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Acceptable vs Critical Limits for Metal


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#1 elisabethdv

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Posted 11 February 2019 - 11:07 AM

We had an audit finding as follows (nte Metal Detection is a CCP): 

"Acceptable levels for metal (physical hazard) were confused with critical limits". 

Can someone please explain the difference between acceptable levels and critical limits in relation to metal as a hazard.

 

Thanks



#2 Scampi

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Posted 11 February 2019 - 01:30 PM

The critical limits are the MAXIMUM particle size that can pass through the metal detector as per legal/regulatory/best practice  (different for ferrous, non ferrous and SS)

 

Acceptable limits will be anything below that

 

So if you CL are

Ferrous 3mm

Non ferrous  5mm

SS 2 mm

Those values (and anything greater) would initiate corrective actions/deviations

 

Anything below that would not "trigger" the metal detector as they have been determined to be non-harming and would therefore be the acceptable limits

 

NOTE: those values are for illustration only


Because we always have is never an appropriate response!


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#3 Ken Bookmyer

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Posted 11 February 2019 - 02:13 PM

Scampi,

You do understand that your reply (which matches the industry standard reply)  makes no rational sense. The CCP should be based on the probability of serious injury or death not on the physical limits of the current technology. This is the equivalent of saying our micro test can only detect 10 CFUs of Salmonella so that's the limit despite the fact that 1 CFU could be fatal. It's even more bizarre to set different limits for different types of metal are you more likely to be injured by a piece of SS than a piece of non-ferrous? The current FDA studies indicate 7 mm as the largest size piece of metal that is likely to result in injury. That's what the CCP should be. The working limits (assuming they are lower) should be what the equipment operator says they can detect in your packaging and product.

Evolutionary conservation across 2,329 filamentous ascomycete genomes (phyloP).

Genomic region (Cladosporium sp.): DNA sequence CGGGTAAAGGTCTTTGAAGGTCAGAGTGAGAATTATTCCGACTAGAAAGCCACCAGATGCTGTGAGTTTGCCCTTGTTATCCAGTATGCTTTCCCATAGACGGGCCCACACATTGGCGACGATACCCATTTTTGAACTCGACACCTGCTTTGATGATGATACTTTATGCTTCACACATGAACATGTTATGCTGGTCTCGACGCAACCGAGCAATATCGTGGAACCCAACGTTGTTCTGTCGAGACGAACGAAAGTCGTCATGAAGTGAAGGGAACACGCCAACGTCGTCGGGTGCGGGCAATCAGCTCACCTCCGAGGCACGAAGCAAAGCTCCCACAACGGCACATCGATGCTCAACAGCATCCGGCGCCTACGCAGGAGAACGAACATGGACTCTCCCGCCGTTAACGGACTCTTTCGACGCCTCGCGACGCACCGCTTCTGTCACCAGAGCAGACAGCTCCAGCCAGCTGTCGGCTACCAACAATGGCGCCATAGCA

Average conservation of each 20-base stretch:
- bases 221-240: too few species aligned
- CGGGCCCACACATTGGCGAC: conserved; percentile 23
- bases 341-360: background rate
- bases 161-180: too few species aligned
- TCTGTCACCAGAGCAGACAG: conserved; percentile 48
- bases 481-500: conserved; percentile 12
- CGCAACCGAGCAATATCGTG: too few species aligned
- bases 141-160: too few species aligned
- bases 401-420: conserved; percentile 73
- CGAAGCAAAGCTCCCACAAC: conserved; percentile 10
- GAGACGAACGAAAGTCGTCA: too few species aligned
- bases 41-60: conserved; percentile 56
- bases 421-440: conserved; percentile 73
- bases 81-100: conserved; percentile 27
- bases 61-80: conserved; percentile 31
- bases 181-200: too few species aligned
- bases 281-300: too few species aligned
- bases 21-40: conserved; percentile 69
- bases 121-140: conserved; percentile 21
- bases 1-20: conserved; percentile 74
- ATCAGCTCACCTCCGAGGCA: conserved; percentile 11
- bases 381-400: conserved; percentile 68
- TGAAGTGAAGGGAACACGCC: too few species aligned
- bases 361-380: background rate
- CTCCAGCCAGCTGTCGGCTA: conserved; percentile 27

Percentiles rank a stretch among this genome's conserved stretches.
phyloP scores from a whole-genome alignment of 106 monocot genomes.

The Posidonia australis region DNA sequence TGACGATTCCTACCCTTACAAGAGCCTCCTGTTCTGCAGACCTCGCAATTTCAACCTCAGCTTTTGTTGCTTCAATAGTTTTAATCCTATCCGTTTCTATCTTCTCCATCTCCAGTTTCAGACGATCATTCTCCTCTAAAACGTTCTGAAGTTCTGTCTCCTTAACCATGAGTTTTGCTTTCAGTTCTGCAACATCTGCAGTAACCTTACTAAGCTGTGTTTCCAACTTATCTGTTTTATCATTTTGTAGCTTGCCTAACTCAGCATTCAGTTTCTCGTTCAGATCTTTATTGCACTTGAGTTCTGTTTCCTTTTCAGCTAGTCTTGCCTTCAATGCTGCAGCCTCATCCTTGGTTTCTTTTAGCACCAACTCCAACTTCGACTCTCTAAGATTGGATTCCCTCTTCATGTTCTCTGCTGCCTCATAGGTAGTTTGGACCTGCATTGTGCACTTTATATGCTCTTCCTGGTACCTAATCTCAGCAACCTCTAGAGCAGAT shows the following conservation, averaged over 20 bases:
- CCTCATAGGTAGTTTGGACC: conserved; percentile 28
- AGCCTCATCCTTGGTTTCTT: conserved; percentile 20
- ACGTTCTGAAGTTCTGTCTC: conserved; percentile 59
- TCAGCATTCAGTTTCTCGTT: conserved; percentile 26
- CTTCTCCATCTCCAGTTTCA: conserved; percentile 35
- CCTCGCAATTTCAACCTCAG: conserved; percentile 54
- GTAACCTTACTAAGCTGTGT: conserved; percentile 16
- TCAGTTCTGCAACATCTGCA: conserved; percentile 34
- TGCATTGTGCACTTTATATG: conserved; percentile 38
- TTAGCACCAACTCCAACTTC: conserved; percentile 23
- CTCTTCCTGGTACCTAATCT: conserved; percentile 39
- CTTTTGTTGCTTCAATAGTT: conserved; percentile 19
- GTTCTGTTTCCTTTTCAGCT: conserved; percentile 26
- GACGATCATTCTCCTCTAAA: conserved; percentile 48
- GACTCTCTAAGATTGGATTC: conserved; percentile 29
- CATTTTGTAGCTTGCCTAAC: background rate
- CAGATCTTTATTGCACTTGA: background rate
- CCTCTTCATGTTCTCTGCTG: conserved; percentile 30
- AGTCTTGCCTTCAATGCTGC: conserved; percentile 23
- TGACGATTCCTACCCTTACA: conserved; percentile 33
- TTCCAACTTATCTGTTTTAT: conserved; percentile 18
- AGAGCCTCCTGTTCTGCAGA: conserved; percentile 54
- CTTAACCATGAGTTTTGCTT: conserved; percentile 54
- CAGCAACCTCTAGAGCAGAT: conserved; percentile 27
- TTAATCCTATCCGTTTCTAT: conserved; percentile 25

ken



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#4 Scampi

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Posted 11 February 2019 - 02:35 PM

Ken, i think you mis-read my post..........I never said the limit was what the machine was capable of detecting....see below underline and BOLD

 

"The critical limits are the MAXIMUM particle size that can pass through the metal detector as per legal/regulatory/best practice  (different for ferrous, non ferrous and SS)"

 

And yes a CCP needs validated prior to implementation


Because we always have is never an appropriate response!


#5 Charles.C

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Posted 11 February 2019 - 03:06 PM

If you ask the FDA what their tolerance for metal in food is the answer will be - NONE.

 

There is confusion over LOD etc which defines the Operational capability for detection.

 

A review of FDA Recall reports regarding metallic contamination may be instructive.

 

https://www.ifsqn.co...on/#entry133891

 

@ Elisabeth - Does S.Africa have any Regulatory Limits ?


Kind Regards,

 

Charles.C


#6 Ken Bookmyer

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Posted 11 February 2019 - 04:37 PM

If you are using a thermal process that calls for 165 for 30 seconds and you can  use 185 for 60 seconds without hurting product quality  your CCP would still be  165 for 30. Your CCP should be based on what reduces the risk not what can pass through the metal detector.  FDA and USDA regulatory guidance is 7 mm regardless of whether it's ferrous non-ferrous or wood. 

What are you using for validation of your CCP?  

ken



#7 Ken Bookmyer

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Posted 11 February 2019 - 04:46 PM

Charles, FDA will also say that there should be no  insect fragments etc in your product and specifically note that it is illegal to dilute a lot with a higher number of fragments with one that has less in order to reach the legal limit. The post you mentioned includes the FDA study that says risk of choking hazard is at 7 mm. 

I agree the working limit for the detector should be as low as possible for each class of metal because the goal is zero but I don't agree with setting the CCP based on the capacity of the machine. 

ken



#8 FSQA

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Posted 11 February 2019 - 05:37 PM

 The post you mentioned includes the FDA study that says risk of choking hazard is at 7 mm. 

I agree the working limit for the detector should be as low as possible for each class of metal because the goal is zero but I don't agree with setting the CCP based on the capacity of the machine. 

ken

Ken,

 

The operating limits/acceptable limits in a finished product is usually driven by the type of industry/customer/type of product (as they are usually more restrictive than the regulatory requirements) that the manufacturer is processing. Yes, the goal is to have zero metal in all finished products, while the FDA Compliance Policy Guide #555.425 sets it as a choking hazard at 7mm, it can vary based on the requirements set up by the customer. So a 1.9mm or a 6.9mm reading will still be under the regulatory guidance/CL, most of the customers will only accept the lower limit/detection in your finished product.

 

Following is a good resource on this query and as it states: